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BMC Evolutionary Biology

, 7:23

First Online: 15 February 2007Received: 02 October 2006Accepted: 15 February 2007

Abstract

BackgroundEpendymin Epd, the predominant protein in the cerebrospinal fluid of teleost fishes, was originally associated with neuroplasticity and regeneration. Ependymin-related proteins Epdrs have been identified in other vertebrates, including amphibians and mammals. Recently, we reported the identification and characterization of an Epdr in echinoderms, showing that there are ependymin family members in non-vertebrate deuterostomes. We have now explored multiple databases to find Epdrs in different metazoan species. Using these sequences we have performed genome mapping, molecular phylogenetic analyses using Maximum Likelihood and Bayesian methods, and statistical tests of tree topologies, to ascertain the phylogenetic relationship among ependymin proteins.

ResultsOur results demonstrate that ependymin genes are also present in protostomes. In addition, as a result of the putative fish-specific genome duplication event and posterior divergence, the ependymin family can be divided into four groups according to their amino acid composition and branching pattern in the gene tree: 1 a brain-specific group of ependymin sequences that is unique to teleost fishes and encompasses the originally described ependymin; 2 a group expressed in non-brain tissue in fishes; 3 a group expressed in several tissues that appears to be deuterostome-specific, and 4 a group found in invertebrate deuterostomes and protostomes, with a broad pattern of expression and that probably represents the evolutionary origin of the ependymins. Using codon-substitution models to statistically assess the selective pressures acting over the ependymin protein family, we found evidence of episodic positive Darwinian selection and relaxed selective constraints in each one of the postduplication branches of the gene tree. However, purifying selection with among-site variability appears to be the main influence on the evolution of each subgroup within the family. Functional divergence among the ependymin paralog groups is well supported and several amino acid positions are predicted to be critical for this divergence.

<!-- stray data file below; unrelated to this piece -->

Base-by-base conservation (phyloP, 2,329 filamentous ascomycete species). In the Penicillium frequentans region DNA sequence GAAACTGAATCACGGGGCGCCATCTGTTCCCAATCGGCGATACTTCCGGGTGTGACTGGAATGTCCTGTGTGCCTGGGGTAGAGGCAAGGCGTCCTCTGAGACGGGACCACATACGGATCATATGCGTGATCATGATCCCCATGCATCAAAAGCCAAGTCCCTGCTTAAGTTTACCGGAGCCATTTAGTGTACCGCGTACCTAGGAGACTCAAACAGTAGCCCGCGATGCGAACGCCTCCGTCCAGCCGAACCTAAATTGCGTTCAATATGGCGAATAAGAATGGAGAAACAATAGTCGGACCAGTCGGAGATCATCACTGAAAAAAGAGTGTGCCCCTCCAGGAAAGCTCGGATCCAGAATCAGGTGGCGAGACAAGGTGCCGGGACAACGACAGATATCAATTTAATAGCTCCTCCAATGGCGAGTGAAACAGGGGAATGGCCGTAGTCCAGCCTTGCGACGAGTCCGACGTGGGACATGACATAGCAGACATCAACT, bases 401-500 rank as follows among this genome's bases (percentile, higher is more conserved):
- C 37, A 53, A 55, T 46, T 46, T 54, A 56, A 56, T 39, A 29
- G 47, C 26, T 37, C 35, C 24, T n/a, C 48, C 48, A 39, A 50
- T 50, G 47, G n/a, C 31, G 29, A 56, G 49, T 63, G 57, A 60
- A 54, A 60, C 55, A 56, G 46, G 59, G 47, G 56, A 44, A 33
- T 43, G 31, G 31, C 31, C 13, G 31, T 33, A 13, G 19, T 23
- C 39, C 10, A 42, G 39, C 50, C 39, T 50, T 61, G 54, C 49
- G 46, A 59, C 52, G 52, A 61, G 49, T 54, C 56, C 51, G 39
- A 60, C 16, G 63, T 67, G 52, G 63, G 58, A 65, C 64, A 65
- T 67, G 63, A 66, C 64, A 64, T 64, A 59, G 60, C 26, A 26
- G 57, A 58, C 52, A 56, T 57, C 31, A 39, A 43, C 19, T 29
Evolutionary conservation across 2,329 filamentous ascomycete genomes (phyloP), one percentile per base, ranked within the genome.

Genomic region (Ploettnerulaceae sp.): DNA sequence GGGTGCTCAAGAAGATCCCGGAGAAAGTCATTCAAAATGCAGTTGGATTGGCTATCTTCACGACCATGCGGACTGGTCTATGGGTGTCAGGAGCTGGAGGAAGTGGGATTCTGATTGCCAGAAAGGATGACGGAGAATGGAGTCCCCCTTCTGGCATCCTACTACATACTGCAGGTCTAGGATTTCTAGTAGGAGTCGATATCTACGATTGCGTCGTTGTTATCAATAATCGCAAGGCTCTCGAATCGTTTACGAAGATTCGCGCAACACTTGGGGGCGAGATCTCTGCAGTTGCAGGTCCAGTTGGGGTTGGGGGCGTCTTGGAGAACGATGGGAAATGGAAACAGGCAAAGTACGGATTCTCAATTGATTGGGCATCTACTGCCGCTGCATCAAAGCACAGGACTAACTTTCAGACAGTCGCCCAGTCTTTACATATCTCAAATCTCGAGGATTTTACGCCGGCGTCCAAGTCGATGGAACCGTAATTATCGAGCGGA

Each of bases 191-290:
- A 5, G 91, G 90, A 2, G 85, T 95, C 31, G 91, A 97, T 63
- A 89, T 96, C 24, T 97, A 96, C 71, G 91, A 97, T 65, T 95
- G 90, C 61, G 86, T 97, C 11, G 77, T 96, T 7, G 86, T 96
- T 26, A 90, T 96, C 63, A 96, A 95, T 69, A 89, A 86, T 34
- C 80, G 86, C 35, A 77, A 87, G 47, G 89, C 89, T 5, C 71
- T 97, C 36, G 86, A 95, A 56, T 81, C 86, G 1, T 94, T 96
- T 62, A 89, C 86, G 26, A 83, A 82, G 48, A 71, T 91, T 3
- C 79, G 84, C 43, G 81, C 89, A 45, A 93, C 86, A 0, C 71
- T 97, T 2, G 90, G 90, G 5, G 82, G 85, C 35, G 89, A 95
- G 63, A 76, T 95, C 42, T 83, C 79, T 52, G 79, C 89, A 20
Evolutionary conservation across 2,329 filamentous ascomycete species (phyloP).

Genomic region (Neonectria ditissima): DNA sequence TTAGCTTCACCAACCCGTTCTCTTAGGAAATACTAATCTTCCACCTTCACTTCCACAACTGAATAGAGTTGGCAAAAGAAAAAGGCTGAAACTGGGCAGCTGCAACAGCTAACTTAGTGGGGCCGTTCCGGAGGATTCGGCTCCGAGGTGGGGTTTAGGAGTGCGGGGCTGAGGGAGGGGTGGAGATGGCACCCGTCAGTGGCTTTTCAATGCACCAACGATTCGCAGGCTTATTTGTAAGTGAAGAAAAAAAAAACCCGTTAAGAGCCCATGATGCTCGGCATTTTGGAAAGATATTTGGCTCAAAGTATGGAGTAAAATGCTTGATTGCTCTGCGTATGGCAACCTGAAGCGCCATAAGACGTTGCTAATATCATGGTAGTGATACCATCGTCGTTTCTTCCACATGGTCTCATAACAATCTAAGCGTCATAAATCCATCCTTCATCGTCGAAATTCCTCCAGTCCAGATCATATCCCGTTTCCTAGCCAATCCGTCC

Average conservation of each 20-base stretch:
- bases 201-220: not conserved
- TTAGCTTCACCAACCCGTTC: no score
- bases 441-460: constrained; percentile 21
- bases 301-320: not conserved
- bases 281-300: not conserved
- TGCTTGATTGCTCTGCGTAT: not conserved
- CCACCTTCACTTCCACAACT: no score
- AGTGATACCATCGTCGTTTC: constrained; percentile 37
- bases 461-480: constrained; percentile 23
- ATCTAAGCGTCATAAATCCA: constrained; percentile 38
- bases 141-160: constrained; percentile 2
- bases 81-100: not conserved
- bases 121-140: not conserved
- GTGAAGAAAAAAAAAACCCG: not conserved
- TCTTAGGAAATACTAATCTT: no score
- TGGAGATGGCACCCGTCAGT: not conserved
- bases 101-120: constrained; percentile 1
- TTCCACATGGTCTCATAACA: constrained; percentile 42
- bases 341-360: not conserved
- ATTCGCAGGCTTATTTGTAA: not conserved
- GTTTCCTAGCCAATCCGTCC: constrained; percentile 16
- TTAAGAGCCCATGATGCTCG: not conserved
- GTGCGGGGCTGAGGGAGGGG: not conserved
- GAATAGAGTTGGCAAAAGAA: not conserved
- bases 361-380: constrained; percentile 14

ConclusionEpendymin proteins are present in vertebrates, invertebrate deuterostomes, and protostomes. Overall, our analyses suggest that the ependymin protein family is a suitable target to experimentally test subfunctionalization in gene copies that originated after gene or genome duplication events.

List of abbreviationsEpdEpendymin

EpdrEpendymin Related Protein

ESTsExpressed Sequence Tags, SSAHA, Sequence Search and Alignment by Hashing Algorithm

CDDConserved Protein Domains

LGLinkage group

NJNeighbor-Joining

MPMaximum Parsimony

MLMaximum Likelihood

LRTLikelihood Ratio Test

BEBBayes Empirical Bayes

PPPosterior probability.

Electronic supplementary materialThe online version of this article doi:10.1186-1471-2148-7-23 contains supplementary material, which is available to authorized users.

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Author: Edna C Suárez-Castillo - José E García-Arrarás

Source: https://link.springer.com/article/10.1186/1471-2148-7-23







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